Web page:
Lead co-authors of the study at NYU Langone included Andrea Bedrosian, MD, research fellow and surgery resident, Department of Surgery and Andrew H. Nguyen, MD. This study was supported by grants from the National Pancreas Foundation, the Society of University Surgeons, and National Institutes of Health.
About NYU Langone Medical Center
NYU Langone Medical Center, a world-class, patient-centered, integrated, academic medical center, is one on the nation's premier centers for excellence in clinical care, biomedical research and medical education. Located in the heart of Manhattan, NYU Langone is composed of three hospitals – Tisch Hospital, its flagship acute care facility; the Rusk Institute of Rehabilitation Medicine, the world's first university-affiliated facility devoted entirely to rehabilitation medicine; and the Hospital for Joint Diseases, one of only five hospitals in the nation dedicated to orthopaedics and rheumatology – plus the NYU School of Medicine, which since 1841 has trained thousands of physicians and scientists who have helped to shape the course of medical history. The medical center's tri-fold mission to serve, teach and discover is achieved 365 days a year through the seamless integration of a culture devoted to excellence in patient care, education and research. For more information, go to www.NYULMC.org.
Lauren Woods | EurekAlert!
Hunting pathogens at full force
22.03.2017 | Helmholtz-Zentrum für Infektionsforschung
A 155 carat diamond with 92 mm diameter
22.03.2017 | Universität Augsburg
Astronomers from Bonn and Tautenburg in Thuringia (Germany) used the 100-m radio telescope at Effelsberg to observe several galaxy clusters. At the edges of these large accumulations of dark matter, stellar systems (galaxies), hot gas, and charged particles, they found magnetic fields that are exceptionally ordered over distances of many million light years. This makes them the most extended magnetic fields in the universe known so far.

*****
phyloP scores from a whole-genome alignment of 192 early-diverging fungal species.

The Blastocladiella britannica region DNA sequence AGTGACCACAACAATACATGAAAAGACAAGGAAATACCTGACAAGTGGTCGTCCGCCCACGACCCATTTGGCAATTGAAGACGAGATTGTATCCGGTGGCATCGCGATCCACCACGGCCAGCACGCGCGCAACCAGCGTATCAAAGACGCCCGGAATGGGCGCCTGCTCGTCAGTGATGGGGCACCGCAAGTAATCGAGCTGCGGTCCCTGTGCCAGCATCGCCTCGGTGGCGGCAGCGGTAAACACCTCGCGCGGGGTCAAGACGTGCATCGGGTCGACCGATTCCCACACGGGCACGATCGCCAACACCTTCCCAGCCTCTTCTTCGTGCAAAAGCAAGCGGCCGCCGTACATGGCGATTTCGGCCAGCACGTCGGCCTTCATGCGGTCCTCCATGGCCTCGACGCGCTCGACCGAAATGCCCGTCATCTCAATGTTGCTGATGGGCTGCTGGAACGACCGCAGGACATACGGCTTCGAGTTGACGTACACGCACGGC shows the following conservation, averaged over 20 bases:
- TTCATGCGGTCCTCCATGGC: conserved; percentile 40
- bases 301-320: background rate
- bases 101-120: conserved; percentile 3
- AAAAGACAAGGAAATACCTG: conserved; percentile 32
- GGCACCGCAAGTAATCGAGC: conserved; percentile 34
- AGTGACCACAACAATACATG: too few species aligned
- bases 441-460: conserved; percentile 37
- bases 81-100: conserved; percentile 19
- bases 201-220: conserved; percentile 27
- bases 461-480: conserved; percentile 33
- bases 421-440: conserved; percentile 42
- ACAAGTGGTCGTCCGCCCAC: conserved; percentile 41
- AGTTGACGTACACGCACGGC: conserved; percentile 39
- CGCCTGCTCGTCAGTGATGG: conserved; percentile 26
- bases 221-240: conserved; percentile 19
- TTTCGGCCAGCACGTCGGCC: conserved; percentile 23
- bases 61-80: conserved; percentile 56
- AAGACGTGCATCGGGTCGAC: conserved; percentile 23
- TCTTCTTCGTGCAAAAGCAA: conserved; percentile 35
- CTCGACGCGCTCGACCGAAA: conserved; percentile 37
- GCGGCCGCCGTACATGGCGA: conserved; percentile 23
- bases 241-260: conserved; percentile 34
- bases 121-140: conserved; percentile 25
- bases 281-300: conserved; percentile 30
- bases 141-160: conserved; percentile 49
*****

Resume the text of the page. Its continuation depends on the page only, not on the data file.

The results will be published on March 22 in the journal „Astronomy & Astrophysics“.
Galaxy clusters are the largest gravitationally bound structures in the universe. With a typical extent of about 10 million light years, i.e. 100 times the...
Researchers at the Goethe University Frankfurt, together with partners from the University of Tübingen in Germany and Queen Mary University as well as Francis Crick Institute from London (UK) have developed a novel technology to decipher the secret ubiquitin code.
Ubiquitin is a small protein that can be linked to other cellular proteins, thereby controlling and modulating their functions. The attachment occurs in many...
In the eternal search for next generation high-efficiency solar cells and LEDs, scientists at Los Alamos National Laboratory and their partners are creating...
Silicon nanosheets are thin, two-dimensional layers with exceptional optoelectronic properties very similar to those of graphene. Albeit, the nanosheets are less stable. Now researchers at the Technical University of Munich (TUM) have, for the first time ever, produced a composite material combining silicon nanosheets and a polymer that is both UV-resistant and easy to process. This brings the scientists a significant step closer to industrial applications like flexible displays and photosensors.
Silicon nanosheets are thin, two-dimensional layers with exceptional optoelectronic properties very similar to those of graphene. Albeit, the nanosheets are...
Enzymes behave differently in a test tube compared with the molecular scrum of a living cell. Chemists from the University of Basel have now been able to simulate these confined natural conditions in artificial vesicles for the first time. As reported in the academic journal Small, the results are offering better insight into the development of nanoreactors and artificial organelles.
Enzymes behave differently in a test tube compared with the molecular scrum of a living cell. Chemists from the University of Basel have now been able to...
20.03.2017 | Event News
14.03.2017 | Event News
07.03.2017 | Event News
22.03.2017 | Materials Sciences
22.03.2017 | Physics and Astronomy
22.03.2017 | Materials Sciences